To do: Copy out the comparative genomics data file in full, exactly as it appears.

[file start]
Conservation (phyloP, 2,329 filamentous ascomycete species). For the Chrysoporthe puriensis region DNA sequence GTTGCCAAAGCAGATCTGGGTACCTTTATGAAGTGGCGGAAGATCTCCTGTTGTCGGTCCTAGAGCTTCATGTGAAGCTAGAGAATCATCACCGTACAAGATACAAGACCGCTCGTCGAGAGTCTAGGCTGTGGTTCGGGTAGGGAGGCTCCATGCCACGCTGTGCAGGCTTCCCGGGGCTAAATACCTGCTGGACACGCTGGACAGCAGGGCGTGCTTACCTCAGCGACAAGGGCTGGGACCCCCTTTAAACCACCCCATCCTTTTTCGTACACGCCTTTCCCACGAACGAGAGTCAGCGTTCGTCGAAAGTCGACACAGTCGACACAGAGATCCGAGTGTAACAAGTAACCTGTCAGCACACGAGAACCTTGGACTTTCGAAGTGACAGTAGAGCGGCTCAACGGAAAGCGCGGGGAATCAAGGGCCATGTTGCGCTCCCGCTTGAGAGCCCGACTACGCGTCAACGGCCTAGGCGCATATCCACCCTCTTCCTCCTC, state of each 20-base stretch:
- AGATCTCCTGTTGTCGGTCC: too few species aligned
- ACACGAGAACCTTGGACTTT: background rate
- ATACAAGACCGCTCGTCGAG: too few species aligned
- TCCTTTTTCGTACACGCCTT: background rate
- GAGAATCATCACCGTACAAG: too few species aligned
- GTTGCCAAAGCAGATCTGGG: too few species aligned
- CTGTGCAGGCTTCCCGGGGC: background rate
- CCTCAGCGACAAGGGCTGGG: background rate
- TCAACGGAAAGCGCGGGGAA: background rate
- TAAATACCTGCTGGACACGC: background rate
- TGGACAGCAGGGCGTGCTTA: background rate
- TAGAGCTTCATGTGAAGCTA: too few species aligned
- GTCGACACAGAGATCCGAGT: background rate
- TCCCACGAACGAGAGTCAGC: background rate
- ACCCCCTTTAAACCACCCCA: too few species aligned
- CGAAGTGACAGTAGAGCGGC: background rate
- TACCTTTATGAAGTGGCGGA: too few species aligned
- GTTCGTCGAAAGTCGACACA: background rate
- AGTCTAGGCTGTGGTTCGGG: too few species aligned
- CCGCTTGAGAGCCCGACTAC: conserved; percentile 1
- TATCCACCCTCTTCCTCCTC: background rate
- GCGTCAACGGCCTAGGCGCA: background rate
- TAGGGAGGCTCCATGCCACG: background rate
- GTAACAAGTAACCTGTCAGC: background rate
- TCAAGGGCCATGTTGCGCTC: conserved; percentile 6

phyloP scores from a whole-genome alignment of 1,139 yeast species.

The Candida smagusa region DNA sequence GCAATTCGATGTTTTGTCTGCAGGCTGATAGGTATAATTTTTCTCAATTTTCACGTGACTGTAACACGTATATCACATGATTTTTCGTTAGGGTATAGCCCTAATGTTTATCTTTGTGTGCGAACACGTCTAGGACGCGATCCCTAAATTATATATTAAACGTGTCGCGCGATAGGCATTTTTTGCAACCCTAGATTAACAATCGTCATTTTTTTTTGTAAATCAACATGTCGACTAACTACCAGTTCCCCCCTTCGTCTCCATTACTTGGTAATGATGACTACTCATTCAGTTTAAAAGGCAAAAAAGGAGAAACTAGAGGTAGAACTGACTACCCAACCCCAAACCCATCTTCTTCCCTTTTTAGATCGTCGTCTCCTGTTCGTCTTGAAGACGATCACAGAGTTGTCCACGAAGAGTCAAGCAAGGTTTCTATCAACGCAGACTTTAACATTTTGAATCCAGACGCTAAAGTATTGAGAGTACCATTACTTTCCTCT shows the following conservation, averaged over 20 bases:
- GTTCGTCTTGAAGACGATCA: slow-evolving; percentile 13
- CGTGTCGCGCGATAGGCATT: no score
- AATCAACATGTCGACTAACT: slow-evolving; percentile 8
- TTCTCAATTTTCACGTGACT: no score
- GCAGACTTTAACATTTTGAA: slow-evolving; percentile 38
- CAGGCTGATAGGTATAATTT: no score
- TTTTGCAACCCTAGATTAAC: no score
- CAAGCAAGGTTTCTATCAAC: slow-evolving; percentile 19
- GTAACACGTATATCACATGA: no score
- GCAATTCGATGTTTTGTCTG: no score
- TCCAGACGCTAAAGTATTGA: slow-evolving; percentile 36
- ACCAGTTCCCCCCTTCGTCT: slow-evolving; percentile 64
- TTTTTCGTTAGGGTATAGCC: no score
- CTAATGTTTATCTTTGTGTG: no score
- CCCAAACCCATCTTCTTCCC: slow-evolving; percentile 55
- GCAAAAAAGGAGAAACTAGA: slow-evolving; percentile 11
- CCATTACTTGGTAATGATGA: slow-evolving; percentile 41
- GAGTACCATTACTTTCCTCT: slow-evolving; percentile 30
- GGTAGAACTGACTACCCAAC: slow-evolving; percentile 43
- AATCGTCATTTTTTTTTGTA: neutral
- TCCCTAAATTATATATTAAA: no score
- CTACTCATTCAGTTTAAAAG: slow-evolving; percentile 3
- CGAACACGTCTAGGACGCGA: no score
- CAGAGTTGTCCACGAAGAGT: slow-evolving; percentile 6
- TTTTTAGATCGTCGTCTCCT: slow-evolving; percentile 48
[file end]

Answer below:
Conservation (phyloP, 2,329 filamentous ascomycete species). For the Chrysoporthe puriensis region DNA sequence GTTGCCAAAGCAGATCTGGGTACCTTTATGAAGTGGCGGAAGATCTCCTGTTGTCGGTCCTAGAGCTTCATGTGAAGCTAGAGAATCATCACCGTACAAGATACAAGACCGCTCGTCGAGAGTCTAGGCTGTGGTTCGGGTAGGGAGGCTCCATGCCACGCTGTGCAGGCTTCCCGGGGCTAAATACCTGCTGGACACGCTGGACAGCAGGGCGTGCTTACCTCAGCGACAAGGGCTGGGACCCCCTTTAAACCACCCCATCCTTTTTCGTACACGCCTTTCCCACGAACGAGAGTCAGCGTTCGTCGAAAGTCGACACAGTCGACACAGAGATCCGAGTGTAACAAGTAACCTGTCAGCACACGAGAACCTTGGACTTTCGAAGTGACAGTAGAGCGGCTCAACGGAAAGCGCGGGGAATCAAGGGCCATGTTGCGCTCCCGCTTGAGAGCCCGACTACGCGTCAACGGCCTAGGCGCATATCCACCCTCTTCCTCCTC, state of each 20-base stretch:
- AGATCTCCTGTTGTCGGTCC: too few species aligned
- ACACGAGAACCTTGGACTTT: background rate
- ATACAAGACCGCTCGTCGAG: too few species aligned
- TCCTTTTTCGTACACGCCTT: background rate
- GAGAATCATCACCGTACAAG: too few species aligned
- GTTGCCAAAGCAGATCTGGG: too few species aligned
- CTGTGCAGGCTTCCCGGGGC: background rate
- CCTCAGCGACAAGGGCTGGG: background rate
- TCAACGGAAAGCGCGGGGAA: background rate
- TAAATACCTGCTGGACACGC: background rate
- TGGACAGCAGGGCGTGCTTA: background rate
- TAGAGCTTCATGTGAAGCTA: too few species aligned
- GTCGACACAGAGATCCGAGT: background rate
- TCCCACGAACGAGAGTCAGC: background rate
- ACCCCCTTTAAACCACCCCA: too few species aligned
- CGAAGTGACAGTAGAGCGGC: background rate
- TACCTTTATGAAGTGGCGGA: too few species aligned
- GTTCGTCGAAAGTCGACACA: background rate
- AGTCTAGGCTGTGGTTCGGG: too few species aligned
- CCGCTTGAGAGCCCGACTAC: conserved; percentile 1
- TATCCACCCTCTTCCTCCTC: background rate
- GCGTCAACGGCCTAGGCGCA: background rate
- TAGGGAGGCTCCATGCCACG: background rate
- GTAACAAGTAACCTGTCAGC: background rate
- TCAAGGGCCATGTTGCGCTC: conserved; percentile 6

phyloP scores from a whole-genome alignment of 1,139 yeast species.

The Candida smagusa region DNA sequence GCAATTCGATGTTTTGTCTGCAGGCTGATAGGTATAATTTTTCTCAATTTTCACGTGACTGTAACACGTATATCACATGATTTTTCGTTAGGGTATAGCCCTAATGTTTATCTTTGTGTGCGAACACGTCTAGGACGCGATCCCTAAATTATATATTAAACGTGTCGCGCGATAGGCATTTTTTGCAACCCTAGATTAACAATCGTCATTTTTTTTTGTAAATCAACATGTCGACTAACTACCAGTTCCCCCCTTCGTCTCCATTACTTGGTAATGATGACTACTCATTCAGTTTAAAAGGCAAAAAAGGAGAAACTAGAGGTAGAACTGACTACCCAACCCCAAACCCATCTTCTTCCCTTTTTAGATCGTCGTCTCCTGTTCGTCTTGAAGACGATCACAGAGTTGTCCACGAAGAGTCAAGCAAGGTTTCTATCAACGCAGACTTTAACATTTTGAATCCAGACGCTAAAGTATTGAGAGTACCATTACTTTCCTCT shows the following conservation, averaged over 20 bases:
- GTTCGTCTTGAAGACGATCA: slow-evolving; percentile 13
- CGTGTCGCGCGATAGGCATT: no score
- AATCAACATGTCGACTAACT: slow-evolving; percentile 8
- TTCTCAATTTTCACGTGACT: no score
- GCAGACTTTAACATTTTGAA: slow-evolving; percentile 38
- CAGGCTGATAGGTATAATTT: no score
- TTTTGCAACCCTAGATTAAC: no score
- CAAGCAAGGTTTCTATCAAC: slow-evolving; percentile 19
- GTAACACGTATATCACATGA: no score
- GCAATTCGATGTTTTGTCTG: no score
- TCCAGACGCTAAAGTATTGA: slow-evolving; percentile 36
- ACCAGTTCCCCCCTTCGTCT: slow-evolving; percentile 64
- TTTTTCGTTAGGGTATAGCC: no score
- CTAATGTTTATCTTTGTGTG: no score
- CCCAAACCCATCTTCTTCCC: slow-evolving; percentile 55
- GCAAAAAAGGAGAAACTAGA: slow-evolving; percentile 11
- CCATTACTTGGTAATGATGA: slow-evolving; percentile 41
- GAGTACCATTACTTTCCTCT: slow-evolving; percentile 30
- GGTAGAACTGACTACCCAAC: slow-evolving; percentile 43
- AATCGTCATTTTTTTTTGTA: neutral
- TCCCTAAATTATATATTAAA: no score
- CTACTCATTCAGTTTAAAAG: slow-evolving; percentile 3
- CGAACACGTCTAGGACGCGA: no score
- CAGAGTTGTCCACGAAGAGT: slow-evolving; percentile 6
- TTTTTAGATCGTCGTCTCCT: slow-evolving; percentile 48